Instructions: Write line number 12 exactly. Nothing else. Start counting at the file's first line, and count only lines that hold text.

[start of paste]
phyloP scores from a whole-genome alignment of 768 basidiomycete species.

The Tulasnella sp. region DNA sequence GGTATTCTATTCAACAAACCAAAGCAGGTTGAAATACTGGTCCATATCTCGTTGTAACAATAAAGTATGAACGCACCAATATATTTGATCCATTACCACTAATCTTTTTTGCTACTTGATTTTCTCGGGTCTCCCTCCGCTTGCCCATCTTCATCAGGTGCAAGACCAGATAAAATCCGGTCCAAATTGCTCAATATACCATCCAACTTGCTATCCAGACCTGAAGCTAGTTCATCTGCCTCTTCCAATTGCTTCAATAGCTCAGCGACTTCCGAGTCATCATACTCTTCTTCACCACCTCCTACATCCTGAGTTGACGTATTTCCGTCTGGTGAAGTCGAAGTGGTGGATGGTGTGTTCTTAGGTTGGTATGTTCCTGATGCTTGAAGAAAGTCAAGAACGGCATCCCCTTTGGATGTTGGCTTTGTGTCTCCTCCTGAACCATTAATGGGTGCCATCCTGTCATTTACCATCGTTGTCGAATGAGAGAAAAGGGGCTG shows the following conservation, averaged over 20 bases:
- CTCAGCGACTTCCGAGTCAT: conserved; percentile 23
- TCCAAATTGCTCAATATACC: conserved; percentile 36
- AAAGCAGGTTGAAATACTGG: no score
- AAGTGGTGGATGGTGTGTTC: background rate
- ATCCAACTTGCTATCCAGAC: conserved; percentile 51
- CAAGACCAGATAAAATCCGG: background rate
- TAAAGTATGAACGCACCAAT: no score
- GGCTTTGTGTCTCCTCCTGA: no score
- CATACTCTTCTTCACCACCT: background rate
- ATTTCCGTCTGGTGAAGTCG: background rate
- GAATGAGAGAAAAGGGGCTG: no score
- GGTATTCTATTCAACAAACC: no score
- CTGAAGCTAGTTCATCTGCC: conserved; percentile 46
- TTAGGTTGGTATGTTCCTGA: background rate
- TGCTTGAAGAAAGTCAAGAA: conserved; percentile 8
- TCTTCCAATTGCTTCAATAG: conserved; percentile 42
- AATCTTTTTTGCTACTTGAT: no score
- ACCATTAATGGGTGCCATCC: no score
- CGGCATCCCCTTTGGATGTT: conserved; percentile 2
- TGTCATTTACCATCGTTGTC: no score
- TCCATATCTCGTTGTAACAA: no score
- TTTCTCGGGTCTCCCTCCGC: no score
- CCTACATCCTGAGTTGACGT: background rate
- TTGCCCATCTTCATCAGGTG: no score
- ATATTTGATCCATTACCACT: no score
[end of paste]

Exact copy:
- ATTTCCGTCTGGTGAAGTCG: background rate